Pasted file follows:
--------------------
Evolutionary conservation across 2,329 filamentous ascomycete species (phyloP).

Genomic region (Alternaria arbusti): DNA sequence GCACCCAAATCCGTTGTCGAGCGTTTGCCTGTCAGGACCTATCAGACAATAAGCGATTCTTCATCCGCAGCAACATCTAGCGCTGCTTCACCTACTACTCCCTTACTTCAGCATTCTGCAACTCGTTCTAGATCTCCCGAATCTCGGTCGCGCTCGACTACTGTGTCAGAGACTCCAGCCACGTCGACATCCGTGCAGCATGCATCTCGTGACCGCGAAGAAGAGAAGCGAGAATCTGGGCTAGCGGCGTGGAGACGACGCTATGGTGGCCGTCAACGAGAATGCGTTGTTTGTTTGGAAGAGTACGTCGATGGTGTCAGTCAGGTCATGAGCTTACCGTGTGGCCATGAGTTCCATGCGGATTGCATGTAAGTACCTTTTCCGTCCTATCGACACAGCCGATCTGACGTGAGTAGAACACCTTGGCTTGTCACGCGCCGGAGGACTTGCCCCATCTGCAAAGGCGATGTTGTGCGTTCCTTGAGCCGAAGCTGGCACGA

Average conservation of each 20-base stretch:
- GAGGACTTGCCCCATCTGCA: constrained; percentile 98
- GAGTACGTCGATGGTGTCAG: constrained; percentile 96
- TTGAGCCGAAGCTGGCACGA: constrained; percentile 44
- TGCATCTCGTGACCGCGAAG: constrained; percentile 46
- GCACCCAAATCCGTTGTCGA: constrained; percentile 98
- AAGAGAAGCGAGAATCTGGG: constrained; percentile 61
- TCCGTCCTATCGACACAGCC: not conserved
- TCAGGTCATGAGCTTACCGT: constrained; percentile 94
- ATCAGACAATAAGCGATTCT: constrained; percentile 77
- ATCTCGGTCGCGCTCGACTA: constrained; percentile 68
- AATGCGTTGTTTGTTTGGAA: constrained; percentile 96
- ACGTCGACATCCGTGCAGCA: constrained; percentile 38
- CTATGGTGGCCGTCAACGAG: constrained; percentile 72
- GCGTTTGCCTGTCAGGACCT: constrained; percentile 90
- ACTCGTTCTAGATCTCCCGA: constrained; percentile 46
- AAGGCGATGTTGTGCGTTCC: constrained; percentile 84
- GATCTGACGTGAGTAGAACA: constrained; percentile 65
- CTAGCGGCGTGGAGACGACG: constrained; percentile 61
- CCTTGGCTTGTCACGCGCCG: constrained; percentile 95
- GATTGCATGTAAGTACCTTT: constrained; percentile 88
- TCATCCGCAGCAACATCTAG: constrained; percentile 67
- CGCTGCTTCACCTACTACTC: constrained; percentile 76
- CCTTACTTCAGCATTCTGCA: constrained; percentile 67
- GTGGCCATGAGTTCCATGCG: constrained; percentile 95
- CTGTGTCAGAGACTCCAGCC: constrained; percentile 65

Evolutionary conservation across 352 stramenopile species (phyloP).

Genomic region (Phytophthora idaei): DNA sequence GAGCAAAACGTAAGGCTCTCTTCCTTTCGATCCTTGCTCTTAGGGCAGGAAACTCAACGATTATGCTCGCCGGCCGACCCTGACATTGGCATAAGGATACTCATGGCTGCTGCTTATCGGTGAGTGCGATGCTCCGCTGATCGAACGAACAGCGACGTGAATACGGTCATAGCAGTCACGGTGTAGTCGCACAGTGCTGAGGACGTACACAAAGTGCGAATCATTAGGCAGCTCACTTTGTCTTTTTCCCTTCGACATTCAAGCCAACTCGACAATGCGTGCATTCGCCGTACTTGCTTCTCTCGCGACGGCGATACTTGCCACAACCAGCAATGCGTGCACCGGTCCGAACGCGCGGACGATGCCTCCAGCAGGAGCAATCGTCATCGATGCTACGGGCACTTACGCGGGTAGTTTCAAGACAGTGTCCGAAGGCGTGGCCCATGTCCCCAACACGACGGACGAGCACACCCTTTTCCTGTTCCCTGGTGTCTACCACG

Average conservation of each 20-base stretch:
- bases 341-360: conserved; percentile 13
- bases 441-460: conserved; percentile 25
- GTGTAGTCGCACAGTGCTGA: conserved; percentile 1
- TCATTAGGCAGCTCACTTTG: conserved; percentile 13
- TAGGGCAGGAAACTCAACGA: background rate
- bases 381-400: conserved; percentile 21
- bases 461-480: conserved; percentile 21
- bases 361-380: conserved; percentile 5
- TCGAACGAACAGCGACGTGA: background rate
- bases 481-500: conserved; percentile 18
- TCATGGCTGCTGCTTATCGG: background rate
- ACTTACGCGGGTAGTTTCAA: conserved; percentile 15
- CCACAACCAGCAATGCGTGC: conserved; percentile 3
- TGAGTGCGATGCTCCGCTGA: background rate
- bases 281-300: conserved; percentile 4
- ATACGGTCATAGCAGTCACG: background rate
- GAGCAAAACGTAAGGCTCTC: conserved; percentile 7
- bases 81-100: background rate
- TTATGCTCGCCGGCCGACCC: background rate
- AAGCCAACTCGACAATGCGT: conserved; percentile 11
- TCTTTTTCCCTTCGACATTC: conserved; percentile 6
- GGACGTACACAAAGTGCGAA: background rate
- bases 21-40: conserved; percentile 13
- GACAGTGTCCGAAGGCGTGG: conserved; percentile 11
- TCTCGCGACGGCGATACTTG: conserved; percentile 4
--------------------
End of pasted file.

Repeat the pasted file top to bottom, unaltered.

Evolutionary conservation across 2,329 filamentous ascomycete species (phyloP).

Genomic region (Alternaria arbusti): DNA sequence GCACCCAAATCCGTTGTCGAGCGTTTGCCTGTCAGGACCTATCAGACAATAAGCGATTCTTCATCCGCAGCAACATCTAGCGCTGCTTCACCTACTACTCCCTTACTTCAGCATTCTGCAACTCGTTCTAGATCTCCCGAATCTCGGTCGCGCTCGACTACTGTGTCAGAGACTCCAGCCACGTCGACATCCGTGCAGCATGCATCTCGTGACCGCGAAGAAGAGAAGCGAGAATCTGGGCTAGCGGCGTGGAGACGACGCTATGGTGGCCGTCAACGAGAATGCGTTGTTTGTTTGGAAGAGTACGTCGATGGTGTCAGTCAGGTCATGAGCTTACCGTGTGGCCATGAGTTCCATGCGGATTGCATGTAAGTACCTTTTCCGTCCTATCGACACAGCCGATCTGACGTGAGTAGAACACCTTGGCTTGTCACGCGCCGGAGGACTTGCCCCATCTGCAAAGGCGATGTTGTGCGTTCCTTGAGCCGAAGCTGGCACGA

Average conservation of each 20-base stretch:
- GAGGACTTGCCCCATCTGCA: constrained; percentile 98
- GAGTACGTCGATGGTGTCAG: constrained; percentile 96
- TTGAGCCGAAGCTGGCACGA: constrained; percentile 44
- TGCATCTCGTGACCGCGAAG: constrained; percentile 46
- GCACCCAAATCCGTTGTCGA: constrained; percentile 98
- AAGAGAAGCGAGAATCTGGG: constrained; percentile 61
- TCCGTCCTATCGACACAGCC: not conserved
- TCAGGTCATGAGCTTACCGT: constrained; percentile 94
- ATCAGACAATAAGCGATTCT: constrained; percentile 77
- ATCTCGGTCGCGCTCGACTA: constrained; percentile 68
- AATGCGTTGTTTGTTTGGAA: constrained; percentile 96
- ACGTCGACATCCGTGCAGCA: constrained; percentile 38
- CTATGGTGGCCGTCAACGAG: constrained; percentile 72
- GCGTTTGCCTGTCAGGACCT: constrained; percentile 90
- ACTCGTTCTAGATCTCCCGA: constrained; percentile 46
- AAGGCGATGTTGTGCGTTCC: constrained; percentile 84
- GATCTGACGTGAGTAGAACA: constrained; percentile 65
- CTAGCGGCGTGGAGACGACG: constrained; percentile 61
- CCTTGGCTTGTCACGCGCCG: constrained; percentile 95
- GATTGCATGTAAGTACCTTT: constrained; percentile 88
- TCATCCGCAGCAACATCTAG: constrained; percentile 67
- CGCTGCTTCACCTACTACTC: constrained; percentile 76
- CCTTACTTCAGCATTCTGCA: constrained; percentile 67
- GTGGCCATGAGTTCCATGCG: constrained; percentile 95
- CTGTGTCAGAGACTCCAGCC: constrained; percentile 65

Evolutionary conservation across 352 stramenopile species (phyloP).

Genomic region (Phytophthora idaei): DNA sequence GAGCAAAACGTAAGGCTCTCTTCCTTTCGATCCTTGCTCTTAGGGCAGGAAACTCAACGATTATGCTCGCCGGCCGACCCTGACATTGGCATAAGGATACTCATGGCTGCTGCTTATCGGTGAGTGCGATGCTCCGCTGATCGAACGAACAGCGACGTGAATACGGTCATAGCAGTCACGGTGTAGTCGCACAGTGCTGAGGACGTACACAAAGTGCGAATCATTAGGCAGCTCACTTTGTCTTTTTCCCTTCGACATTCAAGCCAACTCGACAATGCGTGCATTCGCCGTACTTGCTTCTCTCGCGACGGCGATACTTGCCACAACCAGCAATGCGTGCACCGGTCCGAACGCGCGGACGATGCCTCCAGCAGGAGCAATCGTCATCGATGCTACGGGCACTTACGCGGGTAGTTTCAAGACAGTGTCCGAAGGCGTGGCCCATGTCCCCAACACGACGGACGAGCACACCCTTTTCCTGTTCCCTGGTGTCTACCACG

Average conservation of each 20-base stretch:
- bases 341-360: conserved; percentile 13
- bases 441-460: conserved; percentile 25
- GTGTAGTCGCACAGTGCTGA: conserved; percentile 1
- TCATTAGGCAGCTCACTTTG: conserved; percentile 13
- TAGGGCAGGAAACTCAACGA: background rate
- bases 381-400: conserved; percentile 21
- bases 461-480: conserved; percentile 21
- bases 361-380: conserved; percentile 5
- TCGAACGAACAGCGACGTGA: background rate
- bases 481-500: conserved; percentile 18
- TCATGGCTGCTGCTTATCGG: background rate
- ACTTACGCGGGTAGTTTCAA: conserved; percentile 15
- CCACAACCAGCAATGCGTGC: conserved; percentile 3
- TGAGTGCGATGCTCCGCTGA: background rate
- bases 281-300: conserved; percentile 4
- ATACGGTCATAGCAGTCACG: background rate
- GAGCAAAACGTAAGGCTCTC: conserved; percentile 7
- bases 81-100: background rate
- TTATGCTCGCCGGCCGACCC: background rate
- AAGCCAACTCGACAATGCGT: conserved; percentile 11
- TCTTTTTCCCTTCGACATTC: conserved; percentile 6
- GGACGTACACAAAGTGCGAA: background rate
- bases 21-40: conserved; percentile 13
- GACAGTGTCCGAAGGCGTGG: conserved; percentile 11
- TCTCGCGACGGCGATACTTG: conserved; percentile 4